“Don’t die on the toilet; / it’s really the worst way to go.” Do yourself a favor and go check out this selection of new poems by Elizabeth Scanlon at Electric Literature.
Dr. Seuss Went to War: A Catalog of Political Cartoons by Dr. SeussThe Philadelphia Inquirer profiles Joseph O’Neill (via).A primer from Bookride for using the web to check the values of old books. “The first thing to remember is that most books are of low value or no value. Some books are worth less than nothing.”The second issue of Wag’s Revue is out, featuring an interview with T.C. Boyle.For fans of The Wire, issue four of darkmatter Journal analyzes the series with essays like “The Politics of Brisket: Jews and The Wire” and “The Subversion of Heteronormative Assumptions in HBO’s The Wire“.The Rumpus gets listy with George Pelecanos’ favorite WesternsThe Second Pass follows up on our “Most Anticipated” list with a few more books to look forward to.
“At first blush, bringing an eight-year-old to one of William Shakespeare’s quirkier plays in an effort to help her see herself, an Asian American girl, in popular culture did seem a rather odd decision.” Nicole Chung for Hazlitt on The Winter’s Tale, representation, and parenting in the age of Trump. And wouldn’t you know it, we have a piece specifically about that very play – “three/fifths wintry tragedy, two/fifths vernal comedy, and wholly a masterwork” – right here.
How was Charlotte Brontë at 8? According to her school reports, she “‘[wrote] indifferently’ and ‘[knew] nothing of grammar, geography, history, or accomplishments”. Of course, she went on to write Jane Eyre, and as The Guardian points out, many a famous writer received middling reports in school, so maybe there’s hope for other “indifferent’ writers.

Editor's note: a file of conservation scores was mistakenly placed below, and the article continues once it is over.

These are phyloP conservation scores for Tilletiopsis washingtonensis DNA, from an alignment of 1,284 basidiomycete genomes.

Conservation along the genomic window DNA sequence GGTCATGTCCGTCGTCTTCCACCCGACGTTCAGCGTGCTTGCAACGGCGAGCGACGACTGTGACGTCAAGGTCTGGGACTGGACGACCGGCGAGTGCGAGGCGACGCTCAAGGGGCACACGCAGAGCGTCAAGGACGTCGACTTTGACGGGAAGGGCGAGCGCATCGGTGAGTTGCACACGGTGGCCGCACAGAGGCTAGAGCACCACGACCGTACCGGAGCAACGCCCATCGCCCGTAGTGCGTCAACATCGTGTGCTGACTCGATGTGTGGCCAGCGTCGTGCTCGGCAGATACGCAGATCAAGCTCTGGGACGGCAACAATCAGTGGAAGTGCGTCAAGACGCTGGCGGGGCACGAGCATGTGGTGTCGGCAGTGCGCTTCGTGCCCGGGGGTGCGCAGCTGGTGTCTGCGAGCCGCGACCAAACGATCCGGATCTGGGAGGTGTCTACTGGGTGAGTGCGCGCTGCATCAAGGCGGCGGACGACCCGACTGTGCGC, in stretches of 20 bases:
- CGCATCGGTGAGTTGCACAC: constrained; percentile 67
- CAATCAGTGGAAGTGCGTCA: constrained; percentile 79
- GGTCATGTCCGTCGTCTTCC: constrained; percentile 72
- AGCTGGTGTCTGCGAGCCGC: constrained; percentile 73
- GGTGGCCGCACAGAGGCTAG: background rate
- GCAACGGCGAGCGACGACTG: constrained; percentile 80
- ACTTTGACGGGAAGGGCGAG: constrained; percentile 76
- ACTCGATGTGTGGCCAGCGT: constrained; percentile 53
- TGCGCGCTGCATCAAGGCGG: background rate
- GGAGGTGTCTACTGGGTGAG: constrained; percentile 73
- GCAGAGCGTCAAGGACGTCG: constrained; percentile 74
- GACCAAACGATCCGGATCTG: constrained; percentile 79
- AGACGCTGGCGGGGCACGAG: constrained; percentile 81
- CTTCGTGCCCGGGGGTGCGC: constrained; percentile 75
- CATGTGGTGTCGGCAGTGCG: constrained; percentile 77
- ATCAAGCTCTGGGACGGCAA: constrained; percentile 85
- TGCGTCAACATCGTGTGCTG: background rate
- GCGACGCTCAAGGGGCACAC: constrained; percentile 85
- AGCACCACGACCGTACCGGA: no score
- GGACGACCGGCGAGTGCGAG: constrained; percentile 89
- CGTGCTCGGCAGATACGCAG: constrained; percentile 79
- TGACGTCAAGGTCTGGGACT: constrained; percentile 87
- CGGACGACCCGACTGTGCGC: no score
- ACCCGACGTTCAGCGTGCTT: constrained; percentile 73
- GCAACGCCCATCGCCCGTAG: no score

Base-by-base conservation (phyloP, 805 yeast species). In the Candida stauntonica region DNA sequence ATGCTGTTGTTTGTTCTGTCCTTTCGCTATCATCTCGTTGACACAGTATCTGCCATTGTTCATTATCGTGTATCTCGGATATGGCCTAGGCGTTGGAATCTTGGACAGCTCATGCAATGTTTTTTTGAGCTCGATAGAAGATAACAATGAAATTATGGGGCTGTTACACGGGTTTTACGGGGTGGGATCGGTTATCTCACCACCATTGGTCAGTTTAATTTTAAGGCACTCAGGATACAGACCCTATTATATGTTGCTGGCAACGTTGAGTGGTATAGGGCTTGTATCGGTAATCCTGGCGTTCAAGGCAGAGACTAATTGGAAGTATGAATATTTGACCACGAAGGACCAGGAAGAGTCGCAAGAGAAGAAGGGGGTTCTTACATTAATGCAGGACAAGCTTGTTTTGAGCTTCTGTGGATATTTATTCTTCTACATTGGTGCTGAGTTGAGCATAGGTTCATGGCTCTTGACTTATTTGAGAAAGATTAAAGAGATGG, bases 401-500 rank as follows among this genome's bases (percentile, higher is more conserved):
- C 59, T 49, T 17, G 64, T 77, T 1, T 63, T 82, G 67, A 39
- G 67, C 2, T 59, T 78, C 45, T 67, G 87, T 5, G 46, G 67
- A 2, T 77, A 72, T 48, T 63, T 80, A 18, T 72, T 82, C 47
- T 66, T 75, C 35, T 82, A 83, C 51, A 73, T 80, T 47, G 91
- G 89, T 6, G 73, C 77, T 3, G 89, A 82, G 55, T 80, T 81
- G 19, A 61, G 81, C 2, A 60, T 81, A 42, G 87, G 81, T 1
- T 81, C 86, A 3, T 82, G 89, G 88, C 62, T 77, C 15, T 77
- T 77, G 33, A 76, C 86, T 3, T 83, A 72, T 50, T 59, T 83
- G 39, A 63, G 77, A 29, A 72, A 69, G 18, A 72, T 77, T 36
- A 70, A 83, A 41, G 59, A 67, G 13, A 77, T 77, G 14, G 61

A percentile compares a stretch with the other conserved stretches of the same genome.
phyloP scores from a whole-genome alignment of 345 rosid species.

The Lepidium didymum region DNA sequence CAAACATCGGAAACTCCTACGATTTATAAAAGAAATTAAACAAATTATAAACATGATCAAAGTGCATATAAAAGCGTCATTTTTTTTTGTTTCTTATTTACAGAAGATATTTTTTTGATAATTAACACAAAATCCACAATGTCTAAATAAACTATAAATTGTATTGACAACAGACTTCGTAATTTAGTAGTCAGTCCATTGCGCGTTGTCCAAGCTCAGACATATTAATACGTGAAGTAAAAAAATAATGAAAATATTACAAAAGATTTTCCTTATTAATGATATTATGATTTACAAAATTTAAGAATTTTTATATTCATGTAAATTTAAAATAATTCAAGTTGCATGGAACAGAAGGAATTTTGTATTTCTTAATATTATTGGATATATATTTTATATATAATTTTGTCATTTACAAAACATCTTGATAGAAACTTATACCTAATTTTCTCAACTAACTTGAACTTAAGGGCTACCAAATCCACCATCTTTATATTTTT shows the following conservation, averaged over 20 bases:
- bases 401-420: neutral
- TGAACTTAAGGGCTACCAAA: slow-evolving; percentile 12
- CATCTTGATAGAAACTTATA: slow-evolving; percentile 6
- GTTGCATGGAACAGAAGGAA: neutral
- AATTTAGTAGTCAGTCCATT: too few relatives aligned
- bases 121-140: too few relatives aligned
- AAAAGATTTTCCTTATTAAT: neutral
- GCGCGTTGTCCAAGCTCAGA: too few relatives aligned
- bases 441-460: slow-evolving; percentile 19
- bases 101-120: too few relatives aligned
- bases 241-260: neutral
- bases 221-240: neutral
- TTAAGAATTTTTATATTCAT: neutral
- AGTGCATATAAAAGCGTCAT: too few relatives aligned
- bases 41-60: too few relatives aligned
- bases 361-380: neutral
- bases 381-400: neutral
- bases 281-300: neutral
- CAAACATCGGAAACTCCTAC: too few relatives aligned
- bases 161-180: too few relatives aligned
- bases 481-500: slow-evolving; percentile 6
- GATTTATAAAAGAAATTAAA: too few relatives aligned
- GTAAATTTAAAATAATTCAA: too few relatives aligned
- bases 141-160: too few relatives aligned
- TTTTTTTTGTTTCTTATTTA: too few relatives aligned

The Facebook IPO was this week’s biggest story. The social media giant, which boasts 800 million members, is seeking a $75-$100 billion market valuation. But hold your horses, investors. A lot of that optimism could be empty hype. After all, look at the site’s requested valuation as a percentage of its 2011 revenue, and compare it to other tech giants like Google and Microsoft. Also, contrary to Mark Zuckerberg’s claim, most of the world does not, in fact, “have access to the internet or mobile phones.”
Sylvia Plath’s final days have long been a source of fascination and horror for many readers. In a forthcoming unauthorized biography of Plath’s husband Ted Hughes, it is claimed that one of Hughes’s more contentious poems, “Last Letter,” was written after an argument the couple had the night before Plath took her own life. Ted Hughes: An Unauthorized Life is out next week.